4    Oct 20121 comment

Family: Sharing family meals?

Is it best for families to eat together? We've always read that it's best for parents and children to share at least the evening meal together and discuss the day's happenings.

However, today that sometimes seems difficult with everyone's busy schedules. Do you think that such social meals make a difference for children’s achievements and behavior?

Researchers at Boston University’s College of Arts & Science have discovered that the benefits may not be as strong as we once thought. A new study co-authored by Boston University School of Social Work Assistant Professor Daniel P. Miller reveals:

Despite popular wisdom and findings from much previous research that suggests the beneficial impact of family mealtime, a rigorous analysis of 21,400 children, ages five to 15, brings a new argument to the table: When researchers controlled for a host of confounding factors, they didn’t find any relationship between family meals and child academic outcomes or behavior.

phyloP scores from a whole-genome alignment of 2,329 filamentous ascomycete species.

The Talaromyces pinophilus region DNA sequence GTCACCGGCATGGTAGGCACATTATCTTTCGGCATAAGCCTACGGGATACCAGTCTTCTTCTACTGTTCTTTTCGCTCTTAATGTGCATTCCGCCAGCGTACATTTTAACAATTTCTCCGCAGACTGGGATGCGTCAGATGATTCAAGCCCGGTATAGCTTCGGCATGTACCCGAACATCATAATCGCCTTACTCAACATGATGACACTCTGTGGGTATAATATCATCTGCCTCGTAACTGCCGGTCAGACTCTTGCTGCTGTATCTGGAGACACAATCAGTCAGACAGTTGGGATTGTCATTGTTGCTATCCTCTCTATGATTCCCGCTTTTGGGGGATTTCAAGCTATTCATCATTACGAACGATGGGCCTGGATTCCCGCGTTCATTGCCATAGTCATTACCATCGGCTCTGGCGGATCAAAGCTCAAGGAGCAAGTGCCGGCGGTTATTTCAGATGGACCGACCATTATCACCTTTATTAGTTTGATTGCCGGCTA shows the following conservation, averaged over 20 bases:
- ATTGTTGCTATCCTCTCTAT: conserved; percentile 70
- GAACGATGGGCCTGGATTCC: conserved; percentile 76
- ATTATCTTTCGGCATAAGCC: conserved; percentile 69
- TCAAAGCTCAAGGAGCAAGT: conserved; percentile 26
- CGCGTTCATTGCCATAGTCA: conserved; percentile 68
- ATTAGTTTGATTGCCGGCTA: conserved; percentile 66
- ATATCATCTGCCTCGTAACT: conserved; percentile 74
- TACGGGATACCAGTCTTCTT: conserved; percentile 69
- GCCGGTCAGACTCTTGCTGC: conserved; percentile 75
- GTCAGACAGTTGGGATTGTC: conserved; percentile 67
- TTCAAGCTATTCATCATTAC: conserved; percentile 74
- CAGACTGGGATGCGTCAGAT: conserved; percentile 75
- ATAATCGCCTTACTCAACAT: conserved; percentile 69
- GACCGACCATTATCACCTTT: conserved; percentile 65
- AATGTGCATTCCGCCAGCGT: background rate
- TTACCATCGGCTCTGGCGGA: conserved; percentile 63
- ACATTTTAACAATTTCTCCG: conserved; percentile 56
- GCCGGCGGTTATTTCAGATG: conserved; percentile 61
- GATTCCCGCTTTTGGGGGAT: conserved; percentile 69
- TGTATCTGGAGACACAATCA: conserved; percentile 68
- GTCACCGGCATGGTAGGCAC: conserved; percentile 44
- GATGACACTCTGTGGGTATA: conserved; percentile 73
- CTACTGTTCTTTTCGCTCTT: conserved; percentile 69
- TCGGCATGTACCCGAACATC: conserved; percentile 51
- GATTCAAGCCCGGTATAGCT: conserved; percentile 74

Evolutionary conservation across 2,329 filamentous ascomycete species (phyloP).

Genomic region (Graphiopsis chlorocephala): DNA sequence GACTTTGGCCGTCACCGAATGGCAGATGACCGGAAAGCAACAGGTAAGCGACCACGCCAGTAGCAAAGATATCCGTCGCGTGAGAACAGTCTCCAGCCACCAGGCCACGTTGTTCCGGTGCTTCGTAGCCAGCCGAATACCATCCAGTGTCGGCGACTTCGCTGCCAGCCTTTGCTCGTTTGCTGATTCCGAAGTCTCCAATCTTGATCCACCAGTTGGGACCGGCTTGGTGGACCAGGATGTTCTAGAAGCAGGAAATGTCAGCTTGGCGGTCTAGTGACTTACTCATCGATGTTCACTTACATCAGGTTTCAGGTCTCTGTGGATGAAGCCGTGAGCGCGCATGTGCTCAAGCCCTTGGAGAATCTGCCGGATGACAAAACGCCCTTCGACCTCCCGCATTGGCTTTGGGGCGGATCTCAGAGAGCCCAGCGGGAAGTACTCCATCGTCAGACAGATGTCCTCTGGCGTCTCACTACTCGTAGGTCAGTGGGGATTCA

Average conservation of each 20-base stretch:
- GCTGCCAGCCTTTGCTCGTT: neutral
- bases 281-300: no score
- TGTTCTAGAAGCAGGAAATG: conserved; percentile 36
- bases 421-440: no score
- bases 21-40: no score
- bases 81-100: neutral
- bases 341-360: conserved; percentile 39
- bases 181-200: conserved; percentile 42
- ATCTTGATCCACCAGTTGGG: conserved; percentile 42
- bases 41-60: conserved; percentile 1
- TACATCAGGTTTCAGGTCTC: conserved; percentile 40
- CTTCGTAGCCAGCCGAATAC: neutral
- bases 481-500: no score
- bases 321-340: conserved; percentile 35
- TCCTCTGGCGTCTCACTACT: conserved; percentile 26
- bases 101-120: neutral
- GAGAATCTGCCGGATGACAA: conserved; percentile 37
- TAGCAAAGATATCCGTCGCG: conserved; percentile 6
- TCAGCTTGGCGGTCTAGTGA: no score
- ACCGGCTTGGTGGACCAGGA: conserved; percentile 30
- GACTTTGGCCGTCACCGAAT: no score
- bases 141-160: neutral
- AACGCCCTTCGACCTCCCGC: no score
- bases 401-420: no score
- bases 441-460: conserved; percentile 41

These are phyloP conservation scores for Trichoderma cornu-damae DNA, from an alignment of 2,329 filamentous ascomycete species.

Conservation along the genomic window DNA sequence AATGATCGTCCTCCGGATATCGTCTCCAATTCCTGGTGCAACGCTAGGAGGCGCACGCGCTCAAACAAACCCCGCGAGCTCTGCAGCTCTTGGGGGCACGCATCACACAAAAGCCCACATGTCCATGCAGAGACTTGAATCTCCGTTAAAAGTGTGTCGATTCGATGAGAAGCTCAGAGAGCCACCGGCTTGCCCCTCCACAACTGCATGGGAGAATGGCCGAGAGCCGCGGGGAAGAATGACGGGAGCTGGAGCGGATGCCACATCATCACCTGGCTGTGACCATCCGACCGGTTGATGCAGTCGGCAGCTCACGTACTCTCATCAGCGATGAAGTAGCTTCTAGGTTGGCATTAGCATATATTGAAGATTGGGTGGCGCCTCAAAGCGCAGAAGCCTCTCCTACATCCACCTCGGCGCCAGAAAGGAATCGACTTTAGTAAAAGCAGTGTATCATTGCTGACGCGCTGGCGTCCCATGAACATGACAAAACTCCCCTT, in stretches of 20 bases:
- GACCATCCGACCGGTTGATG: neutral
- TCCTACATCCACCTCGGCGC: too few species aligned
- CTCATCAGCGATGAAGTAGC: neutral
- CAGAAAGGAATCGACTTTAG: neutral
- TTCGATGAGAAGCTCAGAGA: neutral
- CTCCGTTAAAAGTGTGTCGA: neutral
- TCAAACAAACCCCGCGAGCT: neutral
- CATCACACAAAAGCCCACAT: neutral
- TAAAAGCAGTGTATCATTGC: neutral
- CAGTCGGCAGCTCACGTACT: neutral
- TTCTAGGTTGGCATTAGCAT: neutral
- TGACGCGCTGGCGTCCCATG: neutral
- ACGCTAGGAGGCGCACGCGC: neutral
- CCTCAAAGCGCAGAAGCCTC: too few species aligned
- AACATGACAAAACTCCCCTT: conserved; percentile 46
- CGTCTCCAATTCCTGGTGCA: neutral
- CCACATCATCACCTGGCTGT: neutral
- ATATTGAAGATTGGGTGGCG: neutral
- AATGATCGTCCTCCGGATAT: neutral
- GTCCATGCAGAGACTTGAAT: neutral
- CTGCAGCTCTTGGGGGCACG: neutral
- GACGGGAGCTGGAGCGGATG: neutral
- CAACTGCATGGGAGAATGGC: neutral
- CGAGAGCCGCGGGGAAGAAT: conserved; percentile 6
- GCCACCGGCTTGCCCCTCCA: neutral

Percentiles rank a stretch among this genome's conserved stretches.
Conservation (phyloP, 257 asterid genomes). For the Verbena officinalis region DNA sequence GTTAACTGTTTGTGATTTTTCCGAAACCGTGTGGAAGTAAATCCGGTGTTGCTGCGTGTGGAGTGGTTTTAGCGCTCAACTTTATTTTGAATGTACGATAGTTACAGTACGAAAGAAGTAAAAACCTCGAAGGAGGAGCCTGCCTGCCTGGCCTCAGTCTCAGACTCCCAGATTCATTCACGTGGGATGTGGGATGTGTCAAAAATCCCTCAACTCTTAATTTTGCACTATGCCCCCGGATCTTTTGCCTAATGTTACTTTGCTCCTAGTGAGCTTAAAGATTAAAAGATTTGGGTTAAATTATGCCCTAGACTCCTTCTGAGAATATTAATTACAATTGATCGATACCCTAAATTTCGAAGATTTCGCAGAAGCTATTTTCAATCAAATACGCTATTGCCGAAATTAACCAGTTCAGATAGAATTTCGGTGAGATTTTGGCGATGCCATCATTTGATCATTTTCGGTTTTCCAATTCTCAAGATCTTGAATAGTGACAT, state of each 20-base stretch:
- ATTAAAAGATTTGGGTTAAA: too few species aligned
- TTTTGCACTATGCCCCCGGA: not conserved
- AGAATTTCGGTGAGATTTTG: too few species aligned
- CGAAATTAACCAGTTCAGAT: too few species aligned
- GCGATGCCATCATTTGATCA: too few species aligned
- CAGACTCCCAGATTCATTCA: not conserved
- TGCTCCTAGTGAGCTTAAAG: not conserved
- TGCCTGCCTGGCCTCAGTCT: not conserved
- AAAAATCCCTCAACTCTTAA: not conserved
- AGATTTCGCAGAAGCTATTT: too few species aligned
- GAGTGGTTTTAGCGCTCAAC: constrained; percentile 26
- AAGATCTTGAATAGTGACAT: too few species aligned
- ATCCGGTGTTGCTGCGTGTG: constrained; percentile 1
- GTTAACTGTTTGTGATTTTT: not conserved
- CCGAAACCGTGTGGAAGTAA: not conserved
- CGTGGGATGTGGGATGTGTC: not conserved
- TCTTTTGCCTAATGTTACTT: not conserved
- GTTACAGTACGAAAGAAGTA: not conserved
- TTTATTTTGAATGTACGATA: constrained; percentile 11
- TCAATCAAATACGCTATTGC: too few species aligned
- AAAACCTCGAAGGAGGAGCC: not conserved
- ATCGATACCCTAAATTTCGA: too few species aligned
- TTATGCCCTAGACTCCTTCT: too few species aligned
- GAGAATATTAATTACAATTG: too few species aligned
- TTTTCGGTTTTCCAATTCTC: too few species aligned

Says Miller, of the study that appeared in Child Development journal:

“We find no relationship between family breakfasts or family dinners and any child outcomes – reading, math and science scores, or behavior problems,” says Miller.

“That didn’t change according to the age of the kids or even how we measured family meals: whether it was three meals a week, five meals a week or nine meals a week didn’t seem to matter.”

The researchers at Columbia University and New York University were surprised to find the effects of family meals on test scores and behavioral problems were either small or “effectively zero.” Miller said, however, they would never suggest that families not eat together because the table is an important place or parents and children to interact.

How important were shared family meals when you were growing up? Were certain traditions observed at these meals? If you are a parent, do you believe that family meal times are important?

Share your comments below.

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  1. Have a Sunday dinner together benefit parents, grand parents and children. It gives a sense of belonging, security and stability. Eating a meal alone is very anilieting.
    My grown up children remember how much they enjoyed eating together while talking about their school work, weekly events and making future plans. All of them succeed in school and in life.
    They especially liked when their cousins were invited over for dinner. They would have a fun by taking meat balls from eachothers's plates. By the way, they still do!
    They supported each others with school work and friends' issues.
    I don't think this is possible by having a frozen dinner alone in front a TV or a computer.

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